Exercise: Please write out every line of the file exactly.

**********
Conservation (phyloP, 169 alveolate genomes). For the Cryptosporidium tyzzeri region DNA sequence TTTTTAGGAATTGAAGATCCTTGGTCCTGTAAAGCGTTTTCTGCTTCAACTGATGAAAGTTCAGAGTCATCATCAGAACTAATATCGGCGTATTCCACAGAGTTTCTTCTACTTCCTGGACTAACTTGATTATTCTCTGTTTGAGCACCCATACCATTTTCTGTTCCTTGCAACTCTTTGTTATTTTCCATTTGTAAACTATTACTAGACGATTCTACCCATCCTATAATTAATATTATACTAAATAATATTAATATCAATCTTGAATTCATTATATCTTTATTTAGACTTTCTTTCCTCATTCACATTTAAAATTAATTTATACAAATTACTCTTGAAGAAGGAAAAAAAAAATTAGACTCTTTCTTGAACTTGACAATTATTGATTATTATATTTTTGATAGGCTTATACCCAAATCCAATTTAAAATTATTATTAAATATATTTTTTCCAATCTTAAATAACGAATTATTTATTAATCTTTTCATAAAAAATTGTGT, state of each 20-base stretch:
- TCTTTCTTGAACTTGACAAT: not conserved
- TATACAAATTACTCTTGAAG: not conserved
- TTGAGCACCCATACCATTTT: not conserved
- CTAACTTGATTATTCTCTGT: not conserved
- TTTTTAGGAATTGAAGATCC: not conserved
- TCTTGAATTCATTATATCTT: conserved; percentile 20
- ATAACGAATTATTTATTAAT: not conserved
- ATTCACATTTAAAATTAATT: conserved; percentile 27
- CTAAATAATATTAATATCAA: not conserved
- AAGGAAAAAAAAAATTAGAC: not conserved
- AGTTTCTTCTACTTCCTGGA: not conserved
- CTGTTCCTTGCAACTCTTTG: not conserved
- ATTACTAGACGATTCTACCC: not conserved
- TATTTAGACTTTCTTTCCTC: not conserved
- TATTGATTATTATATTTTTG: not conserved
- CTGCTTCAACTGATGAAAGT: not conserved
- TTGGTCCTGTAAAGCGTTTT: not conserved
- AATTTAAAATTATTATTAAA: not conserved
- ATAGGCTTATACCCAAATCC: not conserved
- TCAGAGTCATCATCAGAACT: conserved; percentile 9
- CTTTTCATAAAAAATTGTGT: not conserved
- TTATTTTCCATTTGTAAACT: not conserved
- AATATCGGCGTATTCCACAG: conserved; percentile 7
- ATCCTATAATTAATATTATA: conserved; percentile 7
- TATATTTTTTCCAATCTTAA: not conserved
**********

Conservation (phyloP, 169 alveolate genomes). For the Cryptosporidium tyzzeri region DNA sequence TTTTTAGGAATTGAAGATCCTTGGTCCTGTAAAGCGTTTTCTGCTTCAACTGATGAAAGTTCAGAGTCATCATCAGAACTAATATCGGCGTATTCCACAGAGTTTCTTCTACTTCCTGGACTAACTTGATTATTCTCTGTTTGAGCACCCATACCATTTTCTGTTCCTTGCAACTCTTTGTTATTTTCCATTTGTAAACTATTACTAGACGATTCTACCCATCCTATAATTAATATTATACTAAATAATATTAATATCAATCTTGAATTCATTATATCTTTATTTAGACTTTCTTTCCTCATTCACATTTAAAATTAATTTATACAAATTACTCTTGAAGAAGGAAAAAAAAAATTAGACTCTTTCTTGAACTTGACAATTATTGATTATTATATTTTTGATAGGCTTATACCCAAATCCAATTTAAAATTATTATTAAATATATTTTTTCCAATCTTAAATAACGAATTATTTATTAATCTTTTCATAAAAAATTGTGT, state of each 20-base stretch:
- TCTTTCTTGAACTTGACAAT: not conserved
- TATACAAATTACTCTTGAAG: not conserved
- TTGAGCACCCATACCATTTT: not conserved
- CTAACTTGATTATTCTCTGT: not conserved
- TTTTTAGGAATTGAAGATCC: not conserved
- TCTTGAATTCATTATATCTT: conserved; percentile 20
- ATAACGAATTATTTATTAAT: not conserved
- ATTCACATTTAAAATTAATT: conserved; percentile 27
- CTAAATAATATTAATATCAA: not conserved
- AAGGAAAAAAAAAATTAGAC: not conserved
- AGTTTCTTCTACTTCCTGGA: not conserved
- CTGTTCCTTGCAACTCTTTG: not conserved
- ATTACTAGACGATTCTACCC: not conserved
- TATTTAGACTTTCTTTCCTC: not conserved
- TATTGATTATTATATTTTTG: not conserved
- CTGCTTCAACTGATGAAAGT: not conserved
- TTGGTCCTGTAAAGCGTTTT: not conserved
- AATTTAAAATTATTATTAAA: not conserved
- ATAGGCTTATACCCAAATCC: not conserved
- TCAGAGTCATCATCAGAACT: conserved; percentile 9
- CTTTTCATAAAAAATTGTGT: not conserved
- TTATTTTCCATTTGTAAACT: not conserved
- AATATCGGCGTATTCCACAG: conserved; percentile 7
- ATCCTATAATTAATATTATA: conserved; percentile 7
- TATATTTTTTCCAATCTTAA: not conserved